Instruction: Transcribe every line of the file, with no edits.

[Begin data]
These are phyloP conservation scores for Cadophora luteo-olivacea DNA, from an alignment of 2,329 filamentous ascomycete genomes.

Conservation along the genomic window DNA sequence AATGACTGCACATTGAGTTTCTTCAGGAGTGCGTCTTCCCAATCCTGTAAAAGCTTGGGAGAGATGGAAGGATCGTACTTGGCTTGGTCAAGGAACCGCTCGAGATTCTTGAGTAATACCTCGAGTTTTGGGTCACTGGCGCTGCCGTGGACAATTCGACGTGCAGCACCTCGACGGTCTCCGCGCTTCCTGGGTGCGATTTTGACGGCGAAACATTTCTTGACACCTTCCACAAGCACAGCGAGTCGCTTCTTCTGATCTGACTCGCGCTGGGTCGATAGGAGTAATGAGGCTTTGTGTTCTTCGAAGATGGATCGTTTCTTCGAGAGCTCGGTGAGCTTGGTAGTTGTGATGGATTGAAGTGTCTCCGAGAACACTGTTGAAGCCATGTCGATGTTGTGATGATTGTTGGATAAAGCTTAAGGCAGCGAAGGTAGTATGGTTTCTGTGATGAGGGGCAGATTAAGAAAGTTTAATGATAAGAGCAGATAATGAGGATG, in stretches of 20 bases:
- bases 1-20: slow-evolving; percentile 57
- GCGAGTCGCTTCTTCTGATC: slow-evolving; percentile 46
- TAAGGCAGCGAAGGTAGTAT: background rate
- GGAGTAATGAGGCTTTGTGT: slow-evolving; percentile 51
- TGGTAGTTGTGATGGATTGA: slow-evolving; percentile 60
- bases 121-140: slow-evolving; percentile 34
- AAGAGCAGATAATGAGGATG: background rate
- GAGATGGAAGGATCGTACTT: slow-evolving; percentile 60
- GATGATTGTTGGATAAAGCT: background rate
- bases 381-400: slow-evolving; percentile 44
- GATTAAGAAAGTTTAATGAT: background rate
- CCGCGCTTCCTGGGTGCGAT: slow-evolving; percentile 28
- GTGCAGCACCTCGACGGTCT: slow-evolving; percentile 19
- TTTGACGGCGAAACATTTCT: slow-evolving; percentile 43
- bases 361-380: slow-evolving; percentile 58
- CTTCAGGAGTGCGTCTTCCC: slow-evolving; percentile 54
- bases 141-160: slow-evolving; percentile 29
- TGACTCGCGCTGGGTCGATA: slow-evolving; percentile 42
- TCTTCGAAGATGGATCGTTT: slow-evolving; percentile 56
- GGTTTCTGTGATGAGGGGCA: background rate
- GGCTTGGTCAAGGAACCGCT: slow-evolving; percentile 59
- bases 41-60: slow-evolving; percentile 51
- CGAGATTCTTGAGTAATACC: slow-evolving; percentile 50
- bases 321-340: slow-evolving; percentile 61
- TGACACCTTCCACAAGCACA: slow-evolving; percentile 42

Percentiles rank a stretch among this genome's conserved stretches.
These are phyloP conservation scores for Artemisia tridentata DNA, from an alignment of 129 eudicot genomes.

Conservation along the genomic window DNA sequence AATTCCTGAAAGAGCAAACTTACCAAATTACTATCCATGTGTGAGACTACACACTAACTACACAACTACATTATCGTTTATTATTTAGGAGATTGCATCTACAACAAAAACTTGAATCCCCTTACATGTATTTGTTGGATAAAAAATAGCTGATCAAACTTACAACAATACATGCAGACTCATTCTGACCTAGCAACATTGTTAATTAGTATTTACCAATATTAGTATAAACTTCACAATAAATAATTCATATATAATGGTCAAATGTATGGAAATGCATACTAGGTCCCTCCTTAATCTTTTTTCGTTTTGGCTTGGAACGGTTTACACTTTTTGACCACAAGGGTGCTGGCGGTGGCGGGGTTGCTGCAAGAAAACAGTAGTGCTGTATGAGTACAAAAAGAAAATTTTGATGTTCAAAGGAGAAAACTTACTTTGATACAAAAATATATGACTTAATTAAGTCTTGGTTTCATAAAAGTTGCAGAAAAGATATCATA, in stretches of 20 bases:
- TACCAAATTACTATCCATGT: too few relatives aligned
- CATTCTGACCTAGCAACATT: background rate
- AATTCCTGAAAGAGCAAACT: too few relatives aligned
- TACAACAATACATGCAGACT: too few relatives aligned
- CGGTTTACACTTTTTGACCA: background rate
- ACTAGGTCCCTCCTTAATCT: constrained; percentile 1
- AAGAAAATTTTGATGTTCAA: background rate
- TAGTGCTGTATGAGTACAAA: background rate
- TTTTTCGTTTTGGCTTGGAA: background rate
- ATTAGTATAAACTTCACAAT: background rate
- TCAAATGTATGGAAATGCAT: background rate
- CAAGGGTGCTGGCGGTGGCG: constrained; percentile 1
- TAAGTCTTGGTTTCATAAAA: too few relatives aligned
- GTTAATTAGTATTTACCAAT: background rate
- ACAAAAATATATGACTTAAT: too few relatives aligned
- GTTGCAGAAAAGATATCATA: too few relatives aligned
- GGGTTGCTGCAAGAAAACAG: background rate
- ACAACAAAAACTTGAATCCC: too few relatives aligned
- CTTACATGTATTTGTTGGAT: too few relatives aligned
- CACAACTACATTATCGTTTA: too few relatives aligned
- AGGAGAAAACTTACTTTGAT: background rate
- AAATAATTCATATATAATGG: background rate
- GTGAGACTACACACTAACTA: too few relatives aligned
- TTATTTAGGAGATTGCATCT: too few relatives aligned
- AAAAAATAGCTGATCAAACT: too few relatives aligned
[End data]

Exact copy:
These are phyloP conservation scores for Cadophora luteo-olivacea DNA, from an alignment of 2,329 filamentous ascomycete genomes.

Conservation along the genomic window DNA sequence AATGACTGCACATTGAGTTTCTTCAGGAGTGCGTCTTCCCAATCCTGTAAAAGCTTGGGAGAGATGGAAGGATCGTACTTGGCTTGGTCAAGGAACCGCTCGAGATTCTTGAGTAATACCTCGAGTTTTGGGTCACTGGCGCTGCCGTGGACAATTCGACGTGCAGCACCTCGACGGTCTCCGCGCTTCCTGGGTGCGATTTTGACGGCGAAACATTTCTTGACACCTTCCACAAGCACAGCGAGTCGCTTCTTCTGATCTGACTCGCGCTGGGTCGATAGGAGTAATGAGGCTTTGTGTTCTTCGAAGATGGATCGTTTCTTCGAGAGCTCGGTGAGCTTGGTAGTTGTGATGGATTGAAGTGTCTCCGAGAACACTGTTGAAGCCATGTCGATGTTGTGATGATTGTTGGATAAAGCTTAAGGCAGCGAAGGTAGTATGGTTTCTGTGATGAGGGGCAGATTAAGAAAGTTTAATGATAAGAGCAGATAATGAGGATG, in stretches of 20 bases:
- bases 1-20: slow-evolving; percentile 57
- GCGAGTCGCTTCTTCTGATC: slow-evolving; percentile 46
- TAAGGCAGCGAAGGTAGTAT: background rate
- GGAGTAATGAGGCTTTGTGT: slow-evolving; percentile 51
- TGGTAGTTGTGATGGATTGA: slow-evolving; percentile 60
- bases 121-140: slow-evolving; percentile 34
- AAGAGCAGATAATGAGGATG: background rate
- GAGATGGAAGGATCGTACTT: slow-evolving; percentile 60
- GATGATTGTTGGATAAAGCT: background rate
- bases 381-400: slow-evolving; percentile 44
- GATTAAGAAAGTTTAATGAT: background rate
- CCGCGCTTCCTGGGTGCGAT: slow-evolving; percentile 28
- GTGCAGCACCTCGACGGTCT: slow-evolving; percentile 19
- TTTGACGGCGAAACATTTCT: slow-evolving; percentile 43
- bases 361-380: slow-evolving; percentile 58
- CTTCAGGAGTGCGTCTTCCC: slow-evolving; percentile 54
- bases 141-160: slow-evolving; percentile 29
- TGACTCGCGCTGGGTCGATA: slow-evolving; percentile 42
- TCTTCGAAGATGGATCGTTT: slow-evolving; percentile 56
- GGTTTCTGTGATGAGGGGCA: background rate
- GGCTTGGTCAAGGAACCGCT: slow-evolving; percentile 59
- bases 41-60: slow-evolving; percentile 51
- CGAGATTCTTGAGTAATACC: slow-evolving; percentile 50
- bases 321-340: slow-evolving; percentile 61
- TGACACCTTCCACAAGCACA: slow-evolving; percentile 42

Percentiles rank a stretch among this genome's conserved stretches.
These are phyloP conservation scores for Artemisia tridentata DNA, from an alignment of 129 eudicot genomes.

Conservation along the genomic window DNA sequence AATTCCTGAAAGAGCAAACTTACCAAATTACTATCCATGTGTGAGACTACACACTAACTACACAACTACATTATCGTTTATTATTTAGGAGATTGCATCTACAACAAAAACTTGAATCCCCTTACATGTATTTGTTGGATAAAAAATAGCTGATCAAACTTACAACAATACATGCAGACTCATTCTGACCTAGCAACATTGTTAATTAGTATTTACCAATATTAGTATAAACTTCACAATAAATAATTCATATATAATGGTCAAATGTATGGAAATGCATACTAGGTCCCTCCTTAATCTTTTTTCGTTTTGGCTTGGAACGGTTTACACTTTTTGACCACAAGGGTGCTGGCGGTGGCGGGGTTGCTGCAAGAAAACAGTAGTGCTGTATGAGTACAAAAAGAAAATTTTGATGTTCAAAGGAGAAAACTTACTTTGATACAAAAATATATGACTTAATTAAGTCTTGGTTTCATAAAAGTTGCAGAAAAGATATCATA, in stretches of 20 bases:
- TACCAAATTACTATCCATGT: too few relatives aligned
- CATTCTGACCTAGCAACATT: background rate
- AATTCCTGAAAGAGCAAACT: too few relatives aligned
- TACAACAATACATGCAGACT: too few relatives aligned
- CGGTTTACACTTTTTGACCA: background rate
- ACTAGGTCCCTCCTTAATCT: constrained; percentile 1
- AAGAAAATTTTGATGTTCAA: background rate
- TAGTGCTGTATGAGTACAAA: background rate
- TTTTTCGTTTTGGCTTGGAA: background rate
- ATTAGTATAAACTTCACAAT: background rate
- TCAAATGTATGGAAATGCAT: background rate
- CAAGGGTGCTGGCGGTGGCG: constrained; percentile 1
- TAAGTCTTGGTTTCATAAAA: too few relatives aligned
- GTTAATTAGTATTTACCAAT: background rate
- ACAAAAATATATGACTTAAT: too few relatives aligned
- GTTGCAGAAAAGATATCATA: too few relatives aligned
- GGGTTGCTGCAAGAAAACAG: background rate
- ACAACAAAAACTTGAATCCC: too few relatives aligned
- CTTACATGTATTTGTTGGAT: too few relatives aligned
- CACAACTACATTATCGTTTA: too few relatives aligned
- AGGAGAAAACTTACTTTGAT: background rate
- AAATAATTCATATATAATGG: background rate
- GTGAGACTACACACTAACTA: too few relatives aligned
- TTATTTAGGAGATTGCATCT: too few relatives aligned
- AAAAAATAGCTGATCAAACT: too few relatives aligned